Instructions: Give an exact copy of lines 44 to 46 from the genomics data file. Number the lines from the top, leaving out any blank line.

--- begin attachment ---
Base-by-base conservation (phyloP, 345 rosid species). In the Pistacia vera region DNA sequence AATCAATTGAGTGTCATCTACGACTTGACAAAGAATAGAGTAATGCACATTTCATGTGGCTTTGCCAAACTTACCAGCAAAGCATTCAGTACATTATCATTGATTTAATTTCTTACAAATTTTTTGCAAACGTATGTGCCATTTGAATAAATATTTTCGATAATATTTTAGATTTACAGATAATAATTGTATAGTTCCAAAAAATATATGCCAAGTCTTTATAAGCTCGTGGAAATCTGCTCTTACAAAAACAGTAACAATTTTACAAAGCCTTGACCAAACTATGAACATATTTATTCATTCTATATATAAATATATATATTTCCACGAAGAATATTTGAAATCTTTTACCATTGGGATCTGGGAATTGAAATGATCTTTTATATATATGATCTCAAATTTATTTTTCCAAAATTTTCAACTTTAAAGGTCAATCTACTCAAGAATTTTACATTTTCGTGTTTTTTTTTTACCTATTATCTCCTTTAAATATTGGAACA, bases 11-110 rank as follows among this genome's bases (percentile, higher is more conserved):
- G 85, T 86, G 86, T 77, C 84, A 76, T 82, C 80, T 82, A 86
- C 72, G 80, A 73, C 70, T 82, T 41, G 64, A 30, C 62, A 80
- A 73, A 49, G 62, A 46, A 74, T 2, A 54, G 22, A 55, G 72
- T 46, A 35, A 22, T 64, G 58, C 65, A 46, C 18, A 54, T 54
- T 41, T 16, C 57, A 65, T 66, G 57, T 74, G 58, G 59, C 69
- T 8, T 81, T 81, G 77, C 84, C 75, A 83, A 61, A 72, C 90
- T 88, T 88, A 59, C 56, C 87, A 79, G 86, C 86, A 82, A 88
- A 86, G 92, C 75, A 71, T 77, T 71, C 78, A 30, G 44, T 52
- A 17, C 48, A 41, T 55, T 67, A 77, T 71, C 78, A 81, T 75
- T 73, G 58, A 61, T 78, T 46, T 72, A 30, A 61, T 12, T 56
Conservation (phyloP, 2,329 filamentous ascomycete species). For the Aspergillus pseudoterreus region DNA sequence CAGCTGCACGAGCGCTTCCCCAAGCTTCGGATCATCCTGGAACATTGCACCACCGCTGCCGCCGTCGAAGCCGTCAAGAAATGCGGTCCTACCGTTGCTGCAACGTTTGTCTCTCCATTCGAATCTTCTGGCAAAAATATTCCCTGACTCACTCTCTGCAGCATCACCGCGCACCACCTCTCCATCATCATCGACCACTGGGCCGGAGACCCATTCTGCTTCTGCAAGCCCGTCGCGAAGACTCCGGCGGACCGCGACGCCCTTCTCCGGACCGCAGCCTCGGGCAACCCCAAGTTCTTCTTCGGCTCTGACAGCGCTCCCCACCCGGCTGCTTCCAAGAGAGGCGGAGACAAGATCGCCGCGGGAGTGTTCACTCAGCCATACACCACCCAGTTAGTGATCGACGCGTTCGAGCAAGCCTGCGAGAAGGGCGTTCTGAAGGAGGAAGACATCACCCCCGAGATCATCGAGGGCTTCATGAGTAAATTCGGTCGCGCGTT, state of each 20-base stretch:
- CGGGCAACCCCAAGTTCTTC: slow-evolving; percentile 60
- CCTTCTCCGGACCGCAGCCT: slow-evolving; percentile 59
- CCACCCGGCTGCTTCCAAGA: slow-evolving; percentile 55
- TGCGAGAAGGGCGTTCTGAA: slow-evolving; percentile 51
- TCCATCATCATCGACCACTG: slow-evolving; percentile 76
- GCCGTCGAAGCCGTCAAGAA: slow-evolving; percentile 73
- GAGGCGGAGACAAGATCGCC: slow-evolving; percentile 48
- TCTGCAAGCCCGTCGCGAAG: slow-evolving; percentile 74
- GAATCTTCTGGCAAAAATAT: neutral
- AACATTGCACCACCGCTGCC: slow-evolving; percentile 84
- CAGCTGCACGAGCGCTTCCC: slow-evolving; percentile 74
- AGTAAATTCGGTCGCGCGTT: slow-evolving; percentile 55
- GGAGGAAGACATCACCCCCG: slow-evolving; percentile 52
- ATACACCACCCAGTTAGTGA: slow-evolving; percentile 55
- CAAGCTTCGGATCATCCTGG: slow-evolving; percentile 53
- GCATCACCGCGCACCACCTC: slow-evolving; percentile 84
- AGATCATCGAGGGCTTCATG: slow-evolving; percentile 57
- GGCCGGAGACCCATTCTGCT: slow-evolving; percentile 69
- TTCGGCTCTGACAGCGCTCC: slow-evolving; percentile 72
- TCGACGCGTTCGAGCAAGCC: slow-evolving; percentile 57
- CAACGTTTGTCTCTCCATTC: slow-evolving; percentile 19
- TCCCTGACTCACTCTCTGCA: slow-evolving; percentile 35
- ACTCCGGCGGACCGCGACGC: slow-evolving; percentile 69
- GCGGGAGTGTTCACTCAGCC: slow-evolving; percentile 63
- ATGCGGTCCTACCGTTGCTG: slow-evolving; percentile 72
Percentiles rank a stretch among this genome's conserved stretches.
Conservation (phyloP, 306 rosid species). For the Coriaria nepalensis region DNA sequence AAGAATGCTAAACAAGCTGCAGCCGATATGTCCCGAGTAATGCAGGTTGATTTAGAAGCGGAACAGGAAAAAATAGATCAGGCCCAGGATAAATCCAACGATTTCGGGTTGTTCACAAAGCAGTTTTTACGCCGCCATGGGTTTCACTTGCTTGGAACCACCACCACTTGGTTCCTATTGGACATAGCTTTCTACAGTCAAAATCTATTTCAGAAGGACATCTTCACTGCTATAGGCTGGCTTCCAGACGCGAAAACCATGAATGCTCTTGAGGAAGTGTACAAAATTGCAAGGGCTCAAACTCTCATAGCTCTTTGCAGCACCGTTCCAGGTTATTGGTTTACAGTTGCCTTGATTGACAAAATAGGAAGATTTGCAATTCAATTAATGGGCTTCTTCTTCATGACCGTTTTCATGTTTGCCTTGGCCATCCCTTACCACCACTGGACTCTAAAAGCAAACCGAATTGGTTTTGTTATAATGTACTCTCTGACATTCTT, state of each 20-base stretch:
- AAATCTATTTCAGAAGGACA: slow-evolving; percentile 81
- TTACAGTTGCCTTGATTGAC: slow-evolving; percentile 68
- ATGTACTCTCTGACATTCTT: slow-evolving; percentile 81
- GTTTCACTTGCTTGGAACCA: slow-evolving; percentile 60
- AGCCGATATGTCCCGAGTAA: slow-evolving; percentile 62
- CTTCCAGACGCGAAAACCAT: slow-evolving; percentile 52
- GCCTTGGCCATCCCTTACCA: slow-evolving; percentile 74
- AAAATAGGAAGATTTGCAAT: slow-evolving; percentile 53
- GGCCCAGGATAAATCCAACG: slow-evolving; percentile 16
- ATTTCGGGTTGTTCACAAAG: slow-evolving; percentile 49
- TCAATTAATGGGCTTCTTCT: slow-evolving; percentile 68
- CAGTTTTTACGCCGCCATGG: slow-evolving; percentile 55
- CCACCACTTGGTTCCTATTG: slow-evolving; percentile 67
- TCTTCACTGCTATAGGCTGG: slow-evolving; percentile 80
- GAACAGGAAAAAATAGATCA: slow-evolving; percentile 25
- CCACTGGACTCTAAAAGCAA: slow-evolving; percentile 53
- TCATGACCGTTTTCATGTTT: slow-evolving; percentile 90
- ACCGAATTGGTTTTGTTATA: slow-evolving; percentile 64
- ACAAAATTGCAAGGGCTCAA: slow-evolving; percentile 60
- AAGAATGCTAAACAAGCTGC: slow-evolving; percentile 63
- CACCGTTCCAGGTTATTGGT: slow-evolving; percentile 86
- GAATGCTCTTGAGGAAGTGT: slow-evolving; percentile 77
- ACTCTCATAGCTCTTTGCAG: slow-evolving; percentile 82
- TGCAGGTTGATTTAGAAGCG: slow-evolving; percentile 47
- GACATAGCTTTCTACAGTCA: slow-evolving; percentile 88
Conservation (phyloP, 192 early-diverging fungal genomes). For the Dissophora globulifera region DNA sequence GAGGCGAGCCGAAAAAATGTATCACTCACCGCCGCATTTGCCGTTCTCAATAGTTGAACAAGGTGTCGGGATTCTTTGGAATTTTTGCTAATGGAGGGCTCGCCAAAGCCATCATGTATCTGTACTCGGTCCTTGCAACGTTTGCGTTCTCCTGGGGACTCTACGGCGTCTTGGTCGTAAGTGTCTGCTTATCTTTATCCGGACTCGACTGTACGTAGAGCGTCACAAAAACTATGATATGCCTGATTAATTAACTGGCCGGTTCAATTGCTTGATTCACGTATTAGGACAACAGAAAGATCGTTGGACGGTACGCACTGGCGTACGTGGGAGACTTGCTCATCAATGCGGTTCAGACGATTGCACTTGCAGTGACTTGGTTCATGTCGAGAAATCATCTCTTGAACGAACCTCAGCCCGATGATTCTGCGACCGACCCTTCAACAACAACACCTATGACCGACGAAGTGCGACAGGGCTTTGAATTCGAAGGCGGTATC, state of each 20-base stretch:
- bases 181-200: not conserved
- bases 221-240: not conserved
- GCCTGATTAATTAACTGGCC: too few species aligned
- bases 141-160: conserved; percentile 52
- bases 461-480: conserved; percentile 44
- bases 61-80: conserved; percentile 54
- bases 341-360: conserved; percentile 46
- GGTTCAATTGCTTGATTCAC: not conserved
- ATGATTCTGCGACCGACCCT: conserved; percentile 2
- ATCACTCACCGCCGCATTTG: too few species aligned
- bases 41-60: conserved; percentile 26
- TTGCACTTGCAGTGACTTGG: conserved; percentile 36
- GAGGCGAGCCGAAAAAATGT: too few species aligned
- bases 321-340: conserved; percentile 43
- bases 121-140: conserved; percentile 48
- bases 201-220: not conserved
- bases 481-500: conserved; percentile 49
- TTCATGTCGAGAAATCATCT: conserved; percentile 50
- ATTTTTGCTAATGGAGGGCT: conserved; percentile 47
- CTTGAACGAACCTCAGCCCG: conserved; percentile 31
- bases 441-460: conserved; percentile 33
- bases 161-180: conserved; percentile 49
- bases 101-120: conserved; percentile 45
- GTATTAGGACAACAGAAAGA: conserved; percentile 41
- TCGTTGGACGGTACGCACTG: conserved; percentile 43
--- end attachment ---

- AGCCGATATGTCCCGAGTAA: slow-evolving; percentile 62
- CTTCCAGACGCGAAAACCAT: slow-evolving; percentile 52
- GCCTTGGCCATCCCTTACCA: slow-evolving; percentile 74